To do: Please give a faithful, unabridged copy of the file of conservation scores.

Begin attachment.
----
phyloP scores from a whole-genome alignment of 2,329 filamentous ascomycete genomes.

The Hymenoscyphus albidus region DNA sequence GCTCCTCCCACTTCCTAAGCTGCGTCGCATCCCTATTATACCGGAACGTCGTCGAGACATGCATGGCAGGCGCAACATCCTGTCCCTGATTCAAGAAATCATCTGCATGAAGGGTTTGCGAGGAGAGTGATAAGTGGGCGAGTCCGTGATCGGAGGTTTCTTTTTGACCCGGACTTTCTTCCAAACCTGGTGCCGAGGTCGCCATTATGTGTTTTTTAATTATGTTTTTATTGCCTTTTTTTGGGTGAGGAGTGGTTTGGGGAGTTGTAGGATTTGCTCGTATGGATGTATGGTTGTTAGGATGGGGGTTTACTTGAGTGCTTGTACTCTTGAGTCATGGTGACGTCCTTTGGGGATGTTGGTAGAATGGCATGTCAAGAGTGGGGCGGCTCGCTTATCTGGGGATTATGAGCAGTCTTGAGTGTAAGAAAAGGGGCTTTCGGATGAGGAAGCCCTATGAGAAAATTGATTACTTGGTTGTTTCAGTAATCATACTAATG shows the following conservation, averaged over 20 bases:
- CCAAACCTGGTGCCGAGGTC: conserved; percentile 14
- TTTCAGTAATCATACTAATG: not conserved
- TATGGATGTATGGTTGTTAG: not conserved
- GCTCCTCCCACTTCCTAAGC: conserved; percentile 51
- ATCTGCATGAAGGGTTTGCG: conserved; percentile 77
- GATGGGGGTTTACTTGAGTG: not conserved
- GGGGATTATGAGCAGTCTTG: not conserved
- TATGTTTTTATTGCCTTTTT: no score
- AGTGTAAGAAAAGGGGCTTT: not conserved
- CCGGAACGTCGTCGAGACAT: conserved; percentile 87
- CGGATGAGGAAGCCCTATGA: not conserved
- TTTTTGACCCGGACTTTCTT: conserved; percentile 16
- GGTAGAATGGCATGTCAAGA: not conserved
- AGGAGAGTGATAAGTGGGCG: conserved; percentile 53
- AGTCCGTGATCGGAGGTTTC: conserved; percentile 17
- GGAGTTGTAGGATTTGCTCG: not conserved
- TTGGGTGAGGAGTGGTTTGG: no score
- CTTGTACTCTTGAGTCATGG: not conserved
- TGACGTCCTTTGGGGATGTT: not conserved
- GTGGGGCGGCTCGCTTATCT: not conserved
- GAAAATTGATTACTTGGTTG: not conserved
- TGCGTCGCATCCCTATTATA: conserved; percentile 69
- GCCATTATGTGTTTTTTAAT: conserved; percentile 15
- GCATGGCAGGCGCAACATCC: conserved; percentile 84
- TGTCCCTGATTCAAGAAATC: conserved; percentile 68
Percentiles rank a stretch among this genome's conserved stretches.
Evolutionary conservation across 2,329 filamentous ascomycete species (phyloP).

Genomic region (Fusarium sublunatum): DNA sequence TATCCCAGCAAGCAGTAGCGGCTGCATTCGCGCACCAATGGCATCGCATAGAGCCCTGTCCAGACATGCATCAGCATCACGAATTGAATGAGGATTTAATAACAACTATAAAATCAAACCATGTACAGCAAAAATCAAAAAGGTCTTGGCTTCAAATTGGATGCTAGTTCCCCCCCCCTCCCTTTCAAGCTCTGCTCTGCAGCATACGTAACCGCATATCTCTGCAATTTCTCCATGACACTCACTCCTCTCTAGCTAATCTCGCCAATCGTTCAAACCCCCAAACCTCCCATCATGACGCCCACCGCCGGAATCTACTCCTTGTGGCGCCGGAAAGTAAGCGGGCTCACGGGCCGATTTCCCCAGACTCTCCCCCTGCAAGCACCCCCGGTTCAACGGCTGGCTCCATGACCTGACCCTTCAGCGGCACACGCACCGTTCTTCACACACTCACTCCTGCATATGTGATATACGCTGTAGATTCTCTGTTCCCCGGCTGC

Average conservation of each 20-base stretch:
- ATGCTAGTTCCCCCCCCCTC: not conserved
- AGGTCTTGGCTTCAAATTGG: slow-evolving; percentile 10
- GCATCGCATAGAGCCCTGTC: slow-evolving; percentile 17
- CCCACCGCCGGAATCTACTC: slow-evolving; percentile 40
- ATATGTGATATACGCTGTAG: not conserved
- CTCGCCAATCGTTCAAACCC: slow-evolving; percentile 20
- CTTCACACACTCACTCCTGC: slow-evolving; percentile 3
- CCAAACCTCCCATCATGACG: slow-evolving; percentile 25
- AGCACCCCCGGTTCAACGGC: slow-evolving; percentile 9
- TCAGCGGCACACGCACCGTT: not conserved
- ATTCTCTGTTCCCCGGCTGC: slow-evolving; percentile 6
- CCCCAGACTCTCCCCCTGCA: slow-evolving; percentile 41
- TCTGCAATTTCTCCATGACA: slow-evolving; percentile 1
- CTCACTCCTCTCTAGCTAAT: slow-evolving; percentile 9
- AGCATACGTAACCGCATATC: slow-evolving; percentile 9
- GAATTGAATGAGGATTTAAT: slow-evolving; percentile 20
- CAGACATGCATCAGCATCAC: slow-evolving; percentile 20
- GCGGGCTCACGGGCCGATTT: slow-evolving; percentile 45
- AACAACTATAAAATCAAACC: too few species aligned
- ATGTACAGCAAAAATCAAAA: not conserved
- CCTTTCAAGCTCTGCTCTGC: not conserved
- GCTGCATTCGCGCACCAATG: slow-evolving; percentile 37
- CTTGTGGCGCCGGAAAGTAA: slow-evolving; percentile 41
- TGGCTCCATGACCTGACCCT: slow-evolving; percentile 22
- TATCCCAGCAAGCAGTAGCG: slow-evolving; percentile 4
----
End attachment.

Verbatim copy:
phyloP scores from a whole-genome alignment of 2,329 filamentous ascomycete genomes.

The Hymenoscyphus albidus region DNA sequence GCTCCTCCCACTTCCTAAGCTGCGTCGCATCCCTATTATACCGGAACGTCGTCGAGACATGCATGGCAGGCGCAACATCCTGTCCCTGATTCAAGAAATCATCTGCATGAAGGGTTTGCGAGGAGAGTGATAAGTGGGCGAGTCCGTGATCGGAGGTTTCTTTTTGACCCGGACTTTCTTCCAAACCTGGTGCCGAGGTCGCCATTATGTGTTTTTTAATTATGTTTTTATTGCCTTTTTTTGGGTGAGGAGTGGTTTGGGGAGTTGTAGGATTTGCTCGTATGGATGTATGGTTGTTAGGATGGGGGTTTACTTGAGTGCTTGTACTCTTGAGTCATGGTGACGTCCTTTGGGGATGTTGGTAGAATGGCATGTCAAGAGTGGGGCGGCTCGCTTATCTGGGGATTATGAGCAGTCTTGAGTGTAAGAAAAGGGGCTTTCGGATGAGGAAGCCCTATGAGAAAATTGATTACTTGGTTGTTTCAGTAATCATACTAATG shows the following conservation, averaged over 20 bases:
- CCAAACCTGGTGCCGAGGTC: conserved; percentile 14
- TTTCAGTAATCATACTAATG: not conserved
- TATGGATGTATGGTTGTTAG: not conserved
- GCTCCTCCCACTTCCTAAGC: conserved; percentile 51
- ATCTGCATGAAGGGTTTGCG: conserved; percentile 77
- GATGGGGGTTTACTTGAGTG: not conserved
- GGGGATTATGAGCAGTCTTG: not conserved
- TATGTTTTTATTGCCTTTTT: no score
- AGTGTAAGAAAAGGGGCTTT: not conserved
- CCGGAACGTCGTCGAGACAT: conserved; percentile 87
- CGGATGAGGAAGCCCTATGA: not conserved
- TTTTTGACCCGGACTTTCTT: conserved; percentile 16
- GGTAGAATGGCATGTCAAGA: not conserved
- AGGAGAGTGATAAGTGGGCG: conserved; percentile 53
- AGTCCGTGATCGGAGGTTTC: conserved; percentile 17
- GGAGTTGTAGGATTTGCTCG: not conserved
- TTGGGTGAGGAGTGGTTTGG: no score
- CTTGTACTCTTGAGTCATGG: not conserved
- TGACGTCCTTTGGGGATGTT: not conserved
- GTGGGGCGGCTCGCTTATCT: not conserved
- GAAAATTGATTACTTGGTTG: not conserved
- TGCGTCGCATCCCTATTATA: conserved; percentile 69
- GCCATTATGTGTTTTTTAAT: conserved; percentile 15
- GCATGGCAGGCGCAACATCC: conserved; percentile 84
- TGTCCCTGATTCAAGAAATC: conserved; percentile 68
Percentiles rank a stretch among this genome's conserved stretches.
Evolutionary conservation across 2,329 filamentous ascomycete species (phyloP).

Genomic region (Fusarium sublunatum): DNA sequence TATCCCAGCAAGCAGTAGCGGCTGCATTCGCGCACCAATGGCATCGCATAGAGCCCTGTCCAGACATGCATCAGCATCACGAATTGAATGAGGATTTAATAACAACTATAAAATCAAACCATGTACAGCAAAAATCAAAAAGGTCTTGGCTTCAAATTGGATGCTAGTTCCCCCCCCCTCCCTTTCAAGCTCTGCTCTGCAGCATACGTAACCGCATATCTCTGCAATTTCTCCATGACACTCACTCCTCTCTAGCTAATCTCGCCAATCGTTCAAACCCCCAAACCTCCCATCATGACGCCCACCGCCGGAATCTACTCCTTGTGGCGCCGGAAAGTAAGCGGGCTCACGGGCCGATTTCCCCAGACTCTCCCCCTGCAAGCACCCCCGGTTCAACGGCTGGCTCCATGACCTGACCCTTCAGCGGCACACGCACCGTTCTTCACACACTCACTCCTGCATATGTGATATACGCTGTAGATTCTCTGTTCCCCGGCTGC

Average conservation of each 20-base stretch:
- ATGCTAGTTCCCCCCCCCTC: not conserved
- AGGTCTTGGCTTCAAATTGG: slow-evolving; percentile 10
- GCATCGCATAGAGCCCTGTC: slow-evolving; percentile 17
- CCCACCGCCGGAATCTACTC: slow-evolving; percentile 40
- ATATGTGATATACGCTGTAG: not conserved
- CTCGCCAATCGTTCAAACCC: slow-evolving; percentile 20
- CTTCACACACTCACTCCTGC: slow-evolving; percentile 3
- CCAAACCTCCCATCATGACG: slow-evolving; percentile 25
- AGCACCCCCGGTTCAACGGC: slow-evolving; percentile 9
- TCAGCGGCACACGCACCGTT: not conserved
- ATTCTCTGTTCCCCGGCTGC: slow-evolving; percentile 6
- CCCCAGACTCTCCCCCTGCA: slow-evolving; percentile 41
- TCTGCAATTTCTCCATGACA: slow-evolving; percentile 1
- CTCACTCCTCTCTAGCTAAT: slow-evolving; percentile 9
- AGCATACGTAACCGCATATC: slow-evolving; percentile 9
- GAATTGAATGAGGATTTAAT: slow-evolving; percentile 20
- CAGACATGCATCAGCATCAC: slow-evolving; percentile 20
- GCGGGCTCACGGGCCGATTT: slow-evolving; percentile 45
- AACAACTATAAAATCAAACC: too few species aligned
- ATGTACAGCAAAAATCAAAA: not conserved
- CCTTTCAAGCTCTGCTCTGC: not conserved
- GCTGCATTCGCGCACCAATG: slow-evolving; percentile 37
- CTTGTGGCGCCGGAAAGTAA: slow-evolving; percentile 41
- TGGCTCCATGACCTGACCCT: slow-evolving; percentile 22
- TATCCCAGCAAGCAGTAGCG: slow-evolving; percentile 4